Higher-end coaching services usually support having more frequent and in-depth coach athlete communications as well. Where a “basic” plan may only include a couple of limited interactions between coach and athlete a month, a higher service level may have unlimited interactions, with athletes and coaches interacting regularly throughout any given week.

Coaches who operate in this space often provide individualized feedback and direction on technique, tactics, skills, equipment, nutrition, strength and even get into more “life coach” feedback as well in terms of finding a “right fit” for sport in an athlete’s busy life. Many coaches will work with their athletes on pretty much any aspect of the sport as it pertains to their situation.

Outside of the training plan construct, many coaches also provide straight consultation, generally charging an hourly rate to cover specific topics or address techniques more specifically, or to provide some type of general analysis.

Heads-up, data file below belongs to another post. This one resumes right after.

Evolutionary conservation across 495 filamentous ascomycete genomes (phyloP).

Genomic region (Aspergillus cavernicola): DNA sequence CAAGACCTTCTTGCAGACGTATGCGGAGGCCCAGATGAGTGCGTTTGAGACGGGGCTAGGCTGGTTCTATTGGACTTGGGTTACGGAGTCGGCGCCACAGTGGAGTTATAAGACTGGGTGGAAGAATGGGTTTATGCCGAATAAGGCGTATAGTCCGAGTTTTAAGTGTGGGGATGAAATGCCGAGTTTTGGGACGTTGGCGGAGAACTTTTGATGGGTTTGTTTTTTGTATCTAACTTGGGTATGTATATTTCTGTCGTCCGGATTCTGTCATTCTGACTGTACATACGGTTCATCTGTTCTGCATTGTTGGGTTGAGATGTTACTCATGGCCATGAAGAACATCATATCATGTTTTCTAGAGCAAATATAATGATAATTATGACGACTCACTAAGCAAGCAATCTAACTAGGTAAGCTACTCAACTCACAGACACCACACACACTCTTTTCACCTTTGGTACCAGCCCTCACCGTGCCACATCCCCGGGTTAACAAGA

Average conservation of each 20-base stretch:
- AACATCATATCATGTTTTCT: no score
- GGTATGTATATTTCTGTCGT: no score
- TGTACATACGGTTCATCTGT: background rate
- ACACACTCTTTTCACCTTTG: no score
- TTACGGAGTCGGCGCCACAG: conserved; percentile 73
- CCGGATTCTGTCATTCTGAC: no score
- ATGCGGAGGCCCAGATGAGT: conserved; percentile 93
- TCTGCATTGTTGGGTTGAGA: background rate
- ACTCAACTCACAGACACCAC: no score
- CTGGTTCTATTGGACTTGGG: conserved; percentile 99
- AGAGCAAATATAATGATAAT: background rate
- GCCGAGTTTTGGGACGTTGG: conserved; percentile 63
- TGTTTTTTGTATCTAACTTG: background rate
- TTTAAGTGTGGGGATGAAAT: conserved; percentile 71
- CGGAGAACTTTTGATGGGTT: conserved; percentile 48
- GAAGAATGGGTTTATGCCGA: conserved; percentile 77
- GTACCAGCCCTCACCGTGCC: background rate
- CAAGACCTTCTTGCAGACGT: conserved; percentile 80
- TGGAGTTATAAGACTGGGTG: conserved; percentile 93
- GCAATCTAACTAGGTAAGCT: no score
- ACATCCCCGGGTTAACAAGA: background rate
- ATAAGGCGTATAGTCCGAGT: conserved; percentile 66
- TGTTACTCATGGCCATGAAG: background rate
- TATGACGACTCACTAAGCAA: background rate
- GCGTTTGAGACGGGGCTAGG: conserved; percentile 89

To use an analogy, the range is similar to education. At one end you have the seminar that is designed to be relatively inexpensive yet effective at a high level for a lot of people, but the students have limited flexibility and minimal individual attention, and relatively little opportunity to interact with the instructor.

At the other end, you have one on one tutoring where the student hires a specific individual, and gets individualized attention in the areas they specifically want help in. The tutor is selected because of their grasp of a specific topic and ability to interact with the student, it’s more individualized, but also usually costs more.

Things to Consider When Choosing A Coach

In addition to service levels and experience, different coaches can fill different niches based on their background, style, experience and focus. Before committing, shop around, think about what you are after, and what you are trying to accomplish by enlisting their help. Take some time to consider what is important to you as an athlete and jot down some questions to ask yourself (and the perspective coach) when looking at different options.